As you read the novel, you get a growing awareness of Antinous as the living, breathing, three-dimensional human being that he must have been in life. 

The more Spartianus looks into the life of Antinous, the more he becomes obsessed with the Blessed Boy. He simply has to find that tomb, even if it means his death and the downfall of Rome.

We won't give away the thrilling ending, except to say that, when Spartianus finally "exchanges glances" with Antinous (in a manner of speaking), Spartianus is overcome with emotion ... and the reader finds it hard to hold back the tears.

CLICK HERE to order, but don't wait too long ... or the Water Thief will catch up with you.

Wednesday, January 18, 2017

THE CURTAIN GOING UP IN NEW YORK
ON 'ANTINOUS AND HADRIAN' THE OPERA



IT has often been said that the love story of Hadrian and his beloved Antinous has all the drama, romance, mystery and intrigue of opera — and now you can hear selections from the world's first queer opera about Antinous this weekend in New York City.

Duets from
ANTINOUS AND HADRIAN are being performed as part of the SOUND DEPARTURES 2017 arts weekend at 10 p.m. Friday 20 January 2017 at The Club 74A East 4th Street in New York.

This ground-breaking opera, which premiered in 2013, was written by composer CLINT BORZONI with a libretto by EDWARD FICKLIN.

Borzoni's award-winning music reflects his passion for lyricism and functional harmony. He has written over sixty pieces, including a full length opera, two one act operas, a piano concerto, percussion quartet, piece for orchestra, two string quartets, several works for chamber orchestra, and many art songs. 

Ficklin has composed and written librettos for various forms of music-theater. He has realized his works in a number of unusual venues, like a store window near Grand Central Station and a vacant bank lobby near the World Trade Center (with the support of the Lower Manhattan Cultural Council and the September 11th Fund). His work has also been presented by numerous opera companies across the United States and Europe.

He describes "Antinous and Hadrian" as truly "grand opera," a hugely ambitious project.

"Rome wasn't built in a day," says Ficklin. "When embarking on something large, we're often given that sage, if cliche, advice. Having recently laid down on paper, finally, the first few lines a new libretto destined to be a grand opera, I find that I need to remind myself of this. Indeed, large endeavors always require a large perspective.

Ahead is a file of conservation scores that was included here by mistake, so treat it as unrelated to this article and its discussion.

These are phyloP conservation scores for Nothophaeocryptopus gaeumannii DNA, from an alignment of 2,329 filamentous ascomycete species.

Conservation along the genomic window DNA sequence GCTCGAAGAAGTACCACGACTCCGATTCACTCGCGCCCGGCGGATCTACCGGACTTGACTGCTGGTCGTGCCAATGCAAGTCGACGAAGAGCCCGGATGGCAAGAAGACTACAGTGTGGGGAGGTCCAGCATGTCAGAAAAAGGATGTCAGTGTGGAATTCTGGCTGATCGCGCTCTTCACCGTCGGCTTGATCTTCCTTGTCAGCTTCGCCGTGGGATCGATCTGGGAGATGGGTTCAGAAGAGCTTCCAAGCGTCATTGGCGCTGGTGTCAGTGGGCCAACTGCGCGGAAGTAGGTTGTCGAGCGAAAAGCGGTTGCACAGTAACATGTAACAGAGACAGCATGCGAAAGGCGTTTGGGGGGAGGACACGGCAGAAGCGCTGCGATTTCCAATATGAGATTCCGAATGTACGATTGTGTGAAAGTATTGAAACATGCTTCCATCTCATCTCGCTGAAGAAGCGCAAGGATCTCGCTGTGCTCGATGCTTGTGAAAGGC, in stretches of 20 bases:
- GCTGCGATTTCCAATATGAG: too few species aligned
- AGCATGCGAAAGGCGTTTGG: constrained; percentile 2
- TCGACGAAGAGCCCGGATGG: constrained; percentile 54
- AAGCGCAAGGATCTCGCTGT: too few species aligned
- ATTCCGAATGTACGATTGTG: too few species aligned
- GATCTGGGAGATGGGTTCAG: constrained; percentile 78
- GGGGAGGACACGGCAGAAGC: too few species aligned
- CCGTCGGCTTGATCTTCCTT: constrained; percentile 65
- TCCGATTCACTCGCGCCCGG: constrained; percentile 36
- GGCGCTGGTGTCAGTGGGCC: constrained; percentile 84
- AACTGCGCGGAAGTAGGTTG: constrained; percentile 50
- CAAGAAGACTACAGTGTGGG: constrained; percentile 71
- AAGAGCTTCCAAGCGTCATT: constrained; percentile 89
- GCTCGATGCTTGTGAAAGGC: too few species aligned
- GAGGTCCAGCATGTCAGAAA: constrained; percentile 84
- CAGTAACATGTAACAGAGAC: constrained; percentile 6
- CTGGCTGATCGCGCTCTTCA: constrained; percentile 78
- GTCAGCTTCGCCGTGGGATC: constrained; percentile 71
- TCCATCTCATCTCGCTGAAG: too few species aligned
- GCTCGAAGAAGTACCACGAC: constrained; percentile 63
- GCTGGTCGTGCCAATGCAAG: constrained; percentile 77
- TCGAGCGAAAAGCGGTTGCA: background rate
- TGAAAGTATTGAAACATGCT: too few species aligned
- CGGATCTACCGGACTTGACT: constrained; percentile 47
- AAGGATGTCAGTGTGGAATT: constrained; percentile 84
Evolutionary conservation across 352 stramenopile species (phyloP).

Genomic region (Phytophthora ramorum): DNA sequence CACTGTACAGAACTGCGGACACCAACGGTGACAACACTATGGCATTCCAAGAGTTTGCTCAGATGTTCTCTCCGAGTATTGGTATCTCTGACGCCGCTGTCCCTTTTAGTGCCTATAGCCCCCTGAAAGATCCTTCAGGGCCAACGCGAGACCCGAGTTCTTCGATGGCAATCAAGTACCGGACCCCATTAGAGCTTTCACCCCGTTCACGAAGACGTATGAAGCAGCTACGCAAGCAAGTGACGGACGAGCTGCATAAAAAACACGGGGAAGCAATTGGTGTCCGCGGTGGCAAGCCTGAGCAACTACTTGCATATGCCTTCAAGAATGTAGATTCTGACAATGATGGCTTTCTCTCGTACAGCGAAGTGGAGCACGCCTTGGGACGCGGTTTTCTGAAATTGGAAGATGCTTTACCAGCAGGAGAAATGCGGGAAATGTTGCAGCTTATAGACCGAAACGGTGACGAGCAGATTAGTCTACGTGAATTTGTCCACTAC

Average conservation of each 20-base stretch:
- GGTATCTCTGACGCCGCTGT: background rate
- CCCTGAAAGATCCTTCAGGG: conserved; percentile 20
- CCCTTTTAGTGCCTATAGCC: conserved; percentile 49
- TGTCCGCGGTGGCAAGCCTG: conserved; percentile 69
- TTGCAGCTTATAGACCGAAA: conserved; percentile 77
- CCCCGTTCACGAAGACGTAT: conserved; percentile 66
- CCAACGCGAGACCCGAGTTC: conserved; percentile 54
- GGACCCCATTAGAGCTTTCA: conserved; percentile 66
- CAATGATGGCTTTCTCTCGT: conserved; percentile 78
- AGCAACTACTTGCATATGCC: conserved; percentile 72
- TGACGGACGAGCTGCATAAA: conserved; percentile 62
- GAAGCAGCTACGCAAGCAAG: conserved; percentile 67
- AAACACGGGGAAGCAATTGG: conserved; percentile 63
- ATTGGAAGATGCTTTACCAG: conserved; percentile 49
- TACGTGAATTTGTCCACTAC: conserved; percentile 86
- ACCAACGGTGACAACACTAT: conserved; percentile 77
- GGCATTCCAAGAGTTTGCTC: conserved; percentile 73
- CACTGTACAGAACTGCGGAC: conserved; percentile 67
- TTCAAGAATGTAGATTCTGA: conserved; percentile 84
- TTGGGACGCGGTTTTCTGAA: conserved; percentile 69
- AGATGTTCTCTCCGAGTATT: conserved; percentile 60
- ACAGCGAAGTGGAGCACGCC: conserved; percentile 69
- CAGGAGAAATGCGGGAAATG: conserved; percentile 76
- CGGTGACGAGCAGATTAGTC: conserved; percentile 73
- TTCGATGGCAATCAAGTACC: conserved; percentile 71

Click here for an exclusive excerpt from the opera:

 

Tuesday, January 17, 2017

THE ETRUSCANS WERE NOT INVADERS
CONTRARY TO ROMAN PREJUDICE



THE Etruscans were native to the Italian peninsula, contrary to Ancient Roman prejudices that the Etruscans were barbarians from Asia Minor.

Using DNA fingerprinting, archaeo-geneticists have determined that the Etruscans are more closely related to other Italian peoples than they are to those in modern-day Turkey, former Asia Minor.

In fact, they are genetically identical with the Romans themselves, which would be a slap in the face to any Patrician in Ancient Rome.

The Roman view was that the Etruscans were interlopers who arrived on the shores of the Italian peninsula and had to be crushed by noble Romans.

The Etruscan culture is documented in Etruria, Central Italy, from the 8th to the 1st Century BC. For more than 2,000 years there has been disagreement on the Etruscans’ biological origins, whether local or in Anatolia.

Genetic affinities with both Tuscan and Anatolian populations have been reported, but all attempts have failed to fit the Etruscans' and modern populations in the same genealogy ... until now.

Now a team of scientists led by Guido Barbujani, a geneticist at the University of Ferrara, and David Caramelli, anthropologist with University of Florence, have solved the 2,000-year-old mystery of the origin of the Etruscans.

They extracted and typed the hypervariable region of mitochondrial DNA of 14 individuals buried in two Etruscan cemeteries, analyzing them along with other Etruscan and Medieval samples, and 4,910 contemporary individuals from the Mediterranean basin.

Comparing ancient (30 Etruscans, 27 Medieval individuals) and modern DNA sequences (370 Tuscans), with the results of millions of computer simulations, the scientists showed that the Etruscans can be considered ancestral, with a high degree of confidence, to the current inhabitants of Casentino and Volterra.

But they are not the ancestors of the contemporary population of Asia Minor.

They determined that the genetic links between Tuscany and Anatolia went off in different directions at least 5,000 years ago, strongly suggesting that the Etruscan culture developed locally on the Italian peninsula, and not as an immediate consequence of immigration from the Eastern Mediterranean shores.